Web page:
You've finally decided to spruce up that dull-looking engine bay, but you're caught up in the dilemma of deciding whether or not you want to paint or powder coat those metal engine parts. Before you decide to pull out that rattle can, here are a few facts to consider.
What are the biggest differences in painting versus powder coating, you ask? Powder coating compared to paint is more resistant to impact, moisture, chemicals, ultraviolet light, and other weather conditions. Because of its durability, powder coating also reduces the risks of scratches, chipping, abrasions, corrosion, fading, and other wear and tear issues often associated with paint. Plain and simple, it's stronger and tougher. But the question we often hear from our enthusiasts is: How hard would it be to just strip and powder coat in your garage at home?
The powder coating process begins by prepping whatever parts you're planning to powder coat. It can mean removing the previous paint, and for that we recommend using a chemical stripper like the product pictured above from Jasco. If your manifold has an OEM powder coat, we suggest using a media blaster to remove the factory finish.
After using a brush to apply stripper to the surface of a cast aluminum intake manifold from a project Subaru EJ25 engine, we were able to scrape away the OEM paint.
Here's the manifold in bare aluminum after we prepped and cleaned it with Eastwood Pre. It goes on after the stripper and removes silicone, wax, polish, and grease as well as promotes paint/powder adhesion.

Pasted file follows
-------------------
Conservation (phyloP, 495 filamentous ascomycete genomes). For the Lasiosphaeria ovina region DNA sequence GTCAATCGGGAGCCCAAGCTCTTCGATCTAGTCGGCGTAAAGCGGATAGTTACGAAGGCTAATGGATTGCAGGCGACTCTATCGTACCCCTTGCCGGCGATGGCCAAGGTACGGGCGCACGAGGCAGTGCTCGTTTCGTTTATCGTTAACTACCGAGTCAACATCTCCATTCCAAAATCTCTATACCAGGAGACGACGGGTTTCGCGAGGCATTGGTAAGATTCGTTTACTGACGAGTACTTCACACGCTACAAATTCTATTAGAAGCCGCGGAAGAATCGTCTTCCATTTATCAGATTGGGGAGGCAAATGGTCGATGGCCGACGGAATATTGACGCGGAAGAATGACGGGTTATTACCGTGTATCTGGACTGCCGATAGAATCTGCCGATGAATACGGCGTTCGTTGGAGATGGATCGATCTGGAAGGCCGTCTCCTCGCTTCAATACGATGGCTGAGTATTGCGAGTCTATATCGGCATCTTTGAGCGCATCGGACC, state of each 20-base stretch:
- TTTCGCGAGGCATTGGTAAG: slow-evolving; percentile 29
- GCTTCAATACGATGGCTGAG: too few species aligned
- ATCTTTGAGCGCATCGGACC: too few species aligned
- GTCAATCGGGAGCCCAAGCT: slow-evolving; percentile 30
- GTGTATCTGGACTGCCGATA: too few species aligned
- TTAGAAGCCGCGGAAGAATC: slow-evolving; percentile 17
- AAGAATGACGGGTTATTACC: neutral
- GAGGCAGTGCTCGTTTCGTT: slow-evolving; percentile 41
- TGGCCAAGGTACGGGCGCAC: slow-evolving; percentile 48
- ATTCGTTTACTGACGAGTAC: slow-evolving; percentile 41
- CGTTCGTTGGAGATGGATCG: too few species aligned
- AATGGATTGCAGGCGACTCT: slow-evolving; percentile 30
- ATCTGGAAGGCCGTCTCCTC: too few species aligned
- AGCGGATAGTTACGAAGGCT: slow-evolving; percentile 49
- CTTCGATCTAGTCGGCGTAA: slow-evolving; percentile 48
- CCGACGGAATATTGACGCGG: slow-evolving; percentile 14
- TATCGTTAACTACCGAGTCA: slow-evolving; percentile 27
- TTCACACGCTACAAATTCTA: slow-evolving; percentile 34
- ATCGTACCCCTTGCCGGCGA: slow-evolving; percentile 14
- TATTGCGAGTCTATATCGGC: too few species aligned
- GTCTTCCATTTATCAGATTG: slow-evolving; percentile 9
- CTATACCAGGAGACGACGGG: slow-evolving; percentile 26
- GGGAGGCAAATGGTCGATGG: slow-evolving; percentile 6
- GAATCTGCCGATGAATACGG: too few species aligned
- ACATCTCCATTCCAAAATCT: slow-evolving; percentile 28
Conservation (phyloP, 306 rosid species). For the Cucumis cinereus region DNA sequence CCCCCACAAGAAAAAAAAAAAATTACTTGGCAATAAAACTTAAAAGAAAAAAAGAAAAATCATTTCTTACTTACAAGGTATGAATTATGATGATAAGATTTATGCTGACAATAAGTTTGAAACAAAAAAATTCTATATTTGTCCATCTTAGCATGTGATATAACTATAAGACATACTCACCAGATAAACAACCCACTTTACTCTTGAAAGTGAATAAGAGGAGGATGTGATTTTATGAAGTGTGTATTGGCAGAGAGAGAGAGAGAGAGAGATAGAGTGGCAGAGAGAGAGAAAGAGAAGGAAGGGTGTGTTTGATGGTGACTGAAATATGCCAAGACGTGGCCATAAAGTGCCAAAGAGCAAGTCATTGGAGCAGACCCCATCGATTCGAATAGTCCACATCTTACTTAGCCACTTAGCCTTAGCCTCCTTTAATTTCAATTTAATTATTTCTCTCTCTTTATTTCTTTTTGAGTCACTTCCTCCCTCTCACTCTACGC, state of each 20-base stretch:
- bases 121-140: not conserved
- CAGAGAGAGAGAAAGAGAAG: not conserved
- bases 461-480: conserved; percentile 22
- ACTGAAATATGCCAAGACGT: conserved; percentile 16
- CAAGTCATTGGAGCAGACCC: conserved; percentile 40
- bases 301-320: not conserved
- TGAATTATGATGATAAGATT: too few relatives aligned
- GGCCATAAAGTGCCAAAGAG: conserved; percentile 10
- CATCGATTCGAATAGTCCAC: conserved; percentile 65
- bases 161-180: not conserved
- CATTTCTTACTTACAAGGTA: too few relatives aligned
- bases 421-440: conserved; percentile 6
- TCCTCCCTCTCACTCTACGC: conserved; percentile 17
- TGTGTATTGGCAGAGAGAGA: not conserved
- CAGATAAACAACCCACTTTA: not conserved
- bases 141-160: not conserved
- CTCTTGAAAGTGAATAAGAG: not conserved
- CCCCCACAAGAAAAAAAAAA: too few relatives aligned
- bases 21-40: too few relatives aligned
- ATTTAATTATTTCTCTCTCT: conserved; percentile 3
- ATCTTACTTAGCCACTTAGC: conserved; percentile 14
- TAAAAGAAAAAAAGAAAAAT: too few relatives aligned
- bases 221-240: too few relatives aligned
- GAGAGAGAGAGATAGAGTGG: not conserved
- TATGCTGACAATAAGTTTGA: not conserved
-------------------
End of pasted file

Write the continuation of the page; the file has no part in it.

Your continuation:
To apply the powder to our DIY project, we purchased an Eastwood Dual-Voltage Powder Coating System. The Dual Voltage gun gives you the ability to coat small areas using the low (15kV) setting or larger areas using a high-voltage setting (25kV). You will need a compressed air source to use the powder gun; 5 to 10 psi from a portable tank with a regulator or a compressor should do the trick.
Eastwood offers over 90 unique colors to fit any project you're looking to conquer. From super gloss to metallic finishes, there's a color that's perfect for you. We went with "Machine gray," similar to Battleship gray.
We highly recommend using high-temp silicone plugs to prevent powder from plugging threaded holes and/or studs. If you've ever powder coated before, you know how much of a pain it is to rethread coated holes.
Most powders need to cure at 400 degrees F after becoming liquid, so to cure them correctly in your garage, you can use an old unneeded toaster oven if the parts are small enough, like these pulleys (do not, under any circumstances, use the toaster oven or any oven in your kitchen to cure powder coated parts).
If the parts you're looking to coat are too big for the oven, consider using Eastwood's Infrared Powder Curing System. We used their 10x8-inch lamp to cure our manifold inside our garage.
We cured this intake in the dead of winter, so we built our own oven by wrapping the setup in foil to maintain constant heat throughout the entire piece. Pretty ghetto, but it worked!
Since the manifold was obviously relatively long, we opted to cure the piece in two sections.
Here's a shot of the pulleys we powder coated fresh out of the toaster oven.
Here's a final image of our powder coated intake manifold ready to be bolted on to our project EJ25 engine. Lookin' good!